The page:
Be an active listener and participant in the conversation the child wants to have

  • Follow you child's lead.
  • Ask-open-ended questions ("Tell me more")
  • Encourage your child to elaborate on topics that are important to him or her.

Provide good models.

  • If your child is "misarticulating" sounds, make the sound correctly yourself.
  • Don't ask you child to repeat the words or the sound he or she is having trouble with.
  • Correct your child by saying things like "Oh! You want soup?" instead of "Say soup, not thoup."

Talk, talk, talk about events in the child's life

  • Talk about these events in a meaningful way.
  • Don't talk too fast!

Provide a supportive atmosphere

  • Make sure your child feels free to communicate with you.
  • Provide lots of good models of speech and language.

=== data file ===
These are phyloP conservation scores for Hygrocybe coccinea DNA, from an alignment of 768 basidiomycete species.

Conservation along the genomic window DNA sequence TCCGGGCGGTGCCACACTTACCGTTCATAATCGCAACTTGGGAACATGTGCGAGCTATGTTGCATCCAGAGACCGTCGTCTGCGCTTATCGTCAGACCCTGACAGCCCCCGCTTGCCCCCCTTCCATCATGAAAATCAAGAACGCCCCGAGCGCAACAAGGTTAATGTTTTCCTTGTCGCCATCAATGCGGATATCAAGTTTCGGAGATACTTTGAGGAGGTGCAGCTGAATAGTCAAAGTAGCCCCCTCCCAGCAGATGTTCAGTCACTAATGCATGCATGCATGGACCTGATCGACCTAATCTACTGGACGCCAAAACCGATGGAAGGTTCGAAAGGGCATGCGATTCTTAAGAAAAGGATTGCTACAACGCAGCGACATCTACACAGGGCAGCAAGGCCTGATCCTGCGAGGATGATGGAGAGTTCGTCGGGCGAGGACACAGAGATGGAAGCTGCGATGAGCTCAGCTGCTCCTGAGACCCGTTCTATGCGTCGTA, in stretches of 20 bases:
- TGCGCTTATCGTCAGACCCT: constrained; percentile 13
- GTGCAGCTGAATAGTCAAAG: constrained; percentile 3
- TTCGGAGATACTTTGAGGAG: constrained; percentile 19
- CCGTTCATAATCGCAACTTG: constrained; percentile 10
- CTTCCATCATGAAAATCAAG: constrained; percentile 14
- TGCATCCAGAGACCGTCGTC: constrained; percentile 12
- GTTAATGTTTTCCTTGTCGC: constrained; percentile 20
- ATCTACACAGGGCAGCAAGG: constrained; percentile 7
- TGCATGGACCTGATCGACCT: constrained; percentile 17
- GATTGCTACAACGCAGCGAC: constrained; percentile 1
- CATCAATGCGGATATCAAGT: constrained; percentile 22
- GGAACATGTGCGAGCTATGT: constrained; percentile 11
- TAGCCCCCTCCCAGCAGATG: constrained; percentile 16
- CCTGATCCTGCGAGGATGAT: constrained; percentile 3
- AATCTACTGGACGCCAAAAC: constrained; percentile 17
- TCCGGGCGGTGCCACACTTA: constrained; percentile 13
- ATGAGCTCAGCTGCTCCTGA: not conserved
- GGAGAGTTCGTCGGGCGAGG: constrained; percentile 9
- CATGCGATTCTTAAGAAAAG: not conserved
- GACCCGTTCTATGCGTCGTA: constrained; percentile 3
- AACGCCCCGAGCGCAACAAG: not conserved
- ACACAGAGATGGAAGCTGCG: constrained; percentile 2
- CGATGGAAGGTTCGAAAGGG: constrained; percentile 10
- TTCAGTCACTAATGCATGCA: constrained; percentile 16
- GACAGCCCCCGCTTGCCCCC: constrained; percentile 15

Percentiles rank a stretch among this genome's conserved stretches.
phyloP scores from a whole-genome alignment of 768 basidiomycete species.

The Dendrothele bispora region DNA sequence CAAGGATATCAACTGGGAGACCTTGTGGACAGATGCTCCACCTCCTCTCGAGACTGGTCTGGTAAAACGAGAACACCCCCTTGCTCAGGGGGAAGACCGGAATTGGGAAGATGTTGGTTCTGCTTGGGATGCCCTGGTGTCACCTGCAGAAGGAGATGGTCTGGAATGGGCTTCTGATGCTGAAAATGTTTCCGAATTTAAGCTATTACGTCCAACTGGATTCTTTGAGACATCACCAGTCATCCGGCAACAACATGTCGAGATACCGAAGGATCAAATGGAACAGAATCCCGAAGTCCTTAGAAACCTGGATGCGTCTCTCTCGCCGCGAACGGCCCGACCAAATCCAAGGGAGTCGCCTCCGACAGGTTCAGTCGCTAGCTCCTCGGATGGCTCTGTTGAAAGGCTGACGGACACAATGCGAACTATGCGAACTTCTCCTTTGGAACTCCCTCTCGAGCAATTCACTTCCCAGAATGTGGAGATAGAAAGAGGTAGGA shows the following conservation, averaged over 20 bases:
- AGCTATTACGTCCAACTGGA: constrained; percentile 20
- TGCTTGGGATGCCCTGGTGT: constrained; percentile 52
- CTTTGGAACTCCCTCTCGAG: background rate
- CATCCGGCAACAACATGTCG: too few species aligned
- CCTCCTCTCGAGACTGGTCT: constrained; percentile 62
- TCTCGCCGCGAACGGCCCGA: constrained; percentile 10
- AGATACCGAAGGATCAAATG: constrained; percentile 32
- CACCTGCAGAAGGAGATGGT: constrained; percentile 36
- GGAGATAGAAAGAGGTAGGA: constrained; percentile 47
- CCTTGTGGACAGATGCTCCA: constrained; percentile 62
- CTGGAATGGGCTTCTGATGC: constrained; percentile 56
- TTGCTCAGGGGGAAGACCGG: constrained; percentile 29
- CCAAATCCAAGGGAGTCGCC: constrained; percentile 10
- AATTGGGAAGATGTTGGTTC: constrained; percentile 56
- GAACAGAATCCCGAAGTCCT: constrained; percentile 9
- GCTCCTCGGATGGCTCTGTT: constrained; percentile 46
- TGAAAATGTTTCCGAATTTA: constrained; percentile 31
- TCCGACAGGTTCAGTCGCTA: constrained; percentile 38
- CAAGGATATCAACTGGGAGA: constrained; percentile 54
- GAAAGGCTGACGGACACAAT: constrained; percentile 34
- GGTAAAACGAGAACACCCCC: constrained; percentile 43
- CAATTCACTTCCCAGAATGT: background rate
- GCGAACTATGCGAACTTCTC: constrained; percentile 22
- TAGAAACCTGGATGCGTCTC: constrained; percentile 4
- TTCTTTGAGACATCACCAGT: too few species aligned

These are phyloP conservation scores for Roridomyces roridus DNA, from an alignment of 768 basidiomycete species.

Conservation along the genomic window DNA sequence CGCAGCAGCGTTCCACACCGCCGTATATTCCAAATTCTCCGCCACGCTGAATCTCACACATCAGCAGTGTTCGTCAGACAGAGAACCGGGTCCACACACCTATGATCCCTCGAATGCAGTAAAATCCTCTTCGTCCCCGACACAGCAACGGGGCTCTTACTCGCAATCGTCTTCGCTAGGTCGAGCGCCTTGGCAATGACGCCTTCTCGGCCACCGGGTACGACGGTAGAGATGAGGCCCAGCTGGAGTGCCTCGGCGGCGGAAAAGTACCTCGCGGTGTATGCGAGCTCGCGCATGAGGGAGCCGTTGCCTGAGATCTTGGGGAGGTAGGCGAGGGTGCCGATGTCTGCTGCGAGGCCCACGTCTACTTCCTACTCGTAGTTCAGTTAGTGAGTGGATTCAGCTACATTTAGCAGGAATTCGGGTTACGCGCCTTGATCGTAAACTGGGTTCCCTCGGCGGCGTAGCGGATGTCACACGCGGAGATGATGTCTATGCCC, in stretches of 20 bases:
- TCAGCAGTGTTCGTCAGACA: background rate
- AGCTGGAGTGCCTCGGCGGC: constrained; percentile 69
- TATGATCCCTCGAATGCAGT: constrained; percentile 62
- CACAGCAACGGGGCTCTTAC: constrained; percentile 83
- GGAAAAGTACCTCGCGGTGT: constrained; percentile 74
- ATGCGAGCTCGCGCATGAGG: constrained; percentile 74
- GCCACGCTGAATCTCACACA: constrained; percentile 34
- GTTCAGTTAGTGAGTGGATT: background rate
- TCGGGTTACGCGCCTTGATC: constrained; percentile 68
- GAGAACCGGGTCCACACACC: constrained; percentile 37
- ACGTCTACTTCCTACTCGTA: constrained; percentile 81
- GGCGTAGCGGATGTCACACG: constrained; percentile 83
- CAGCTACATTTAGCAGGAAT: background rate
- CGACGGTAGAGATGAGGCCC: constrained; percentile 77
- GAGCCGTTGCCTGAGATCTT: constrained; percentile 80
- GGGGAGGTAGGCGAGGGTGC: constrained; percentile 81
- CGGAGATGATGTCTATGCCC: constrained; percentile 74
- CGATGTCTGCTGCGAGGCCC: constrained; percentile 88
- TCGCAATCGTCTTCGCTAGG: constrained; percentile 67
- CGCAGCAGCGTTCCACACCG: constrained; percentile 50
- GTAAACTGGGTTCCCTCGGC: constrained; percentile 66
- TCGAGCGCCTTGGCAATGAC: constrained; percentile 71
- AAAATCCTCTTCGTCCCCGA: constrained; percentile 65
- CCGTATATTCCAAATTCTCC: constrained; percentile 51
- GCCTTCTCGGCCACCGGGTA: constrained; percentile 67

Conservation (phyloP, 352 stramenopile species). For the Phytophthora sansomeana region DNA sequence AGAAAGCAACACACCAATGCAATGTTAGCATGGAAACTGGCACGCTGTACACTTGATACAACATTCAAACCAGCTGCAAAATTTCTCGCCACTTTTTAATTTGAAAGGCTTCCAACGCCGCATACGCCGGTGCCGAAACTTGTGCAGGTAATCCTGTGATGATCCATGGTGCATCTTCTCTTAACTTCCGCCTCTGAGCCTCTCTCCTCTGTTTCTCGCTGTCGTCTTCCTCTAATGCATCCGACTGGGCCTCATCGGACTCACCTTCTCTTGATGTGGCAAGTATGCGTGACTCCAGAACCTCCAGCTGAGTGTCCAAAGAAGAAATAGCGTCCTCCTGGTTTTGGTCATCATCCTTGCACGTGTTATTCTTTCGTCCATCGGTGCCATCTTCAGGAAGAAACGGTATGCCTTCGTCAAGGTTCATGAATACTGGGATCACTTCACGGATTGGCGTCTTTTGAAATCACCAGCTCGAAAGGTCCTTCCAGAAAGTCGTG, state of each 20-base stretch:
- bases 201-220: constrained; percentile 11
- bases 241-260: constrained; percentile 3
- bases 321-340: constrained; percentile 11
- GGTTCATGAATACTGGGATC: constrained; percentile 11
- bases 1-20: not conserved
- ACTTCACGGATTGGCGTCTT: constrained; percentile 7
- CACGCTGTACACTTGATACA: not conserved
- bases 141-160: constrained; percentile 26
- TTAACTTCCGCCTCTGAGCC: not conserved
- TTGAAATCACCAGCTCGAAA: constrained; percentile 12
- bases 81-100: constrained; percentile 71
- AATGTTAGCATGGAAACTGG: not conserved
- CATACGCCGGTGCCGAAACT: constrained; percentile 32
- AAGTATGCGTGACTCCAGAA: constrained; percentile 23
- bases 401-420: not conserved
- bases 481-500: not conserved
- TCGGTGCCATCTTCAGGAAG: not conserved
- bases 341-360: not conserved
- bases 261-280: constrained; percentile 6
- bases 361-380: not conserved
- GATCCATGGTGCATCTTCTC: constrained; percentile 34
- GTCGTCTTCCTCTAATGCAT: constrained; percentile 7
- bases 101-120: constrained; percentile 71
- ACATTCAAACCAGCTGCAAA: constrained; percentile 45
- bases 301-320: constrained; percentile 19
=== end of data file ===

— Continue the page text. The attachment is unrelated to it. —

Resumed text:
• Be encouraging and supportive.

Read, read, read to your child

  • Read to your child during infancy, toddlerhood, preschool years, and beyond.
  • As you read to older children, point to the words, talk about the pictures.
  • With older children, talk about words that rhyme, different letters and the sounds they make.

Have the tools of written communication available

  • Have plenty of crayons, marking pencils, and paper available to your child.
  • Encourage your child to use these tools to communicate.

Play sound and word games

  • "How many words are the in the sentence "I like to go to the store'"
  • "How many syllables are there in the word, baby? Let's clap it out - ba(clap) by(clap).
  • "Let's play a word game. I'm thinking of glasses- kinds that we wear and kinds that we drink from. Can you think of another word that can mean two different things?"

If your child "dysfluences" (difficulties)

  • Let your child finish each communication; don't finish sentences for him/her.
  • Model easy, slower, less complex speech.
  • Be patient!

Source: Speech-Language pathologist Deena Bernstein (personal communication, March 14, 2003).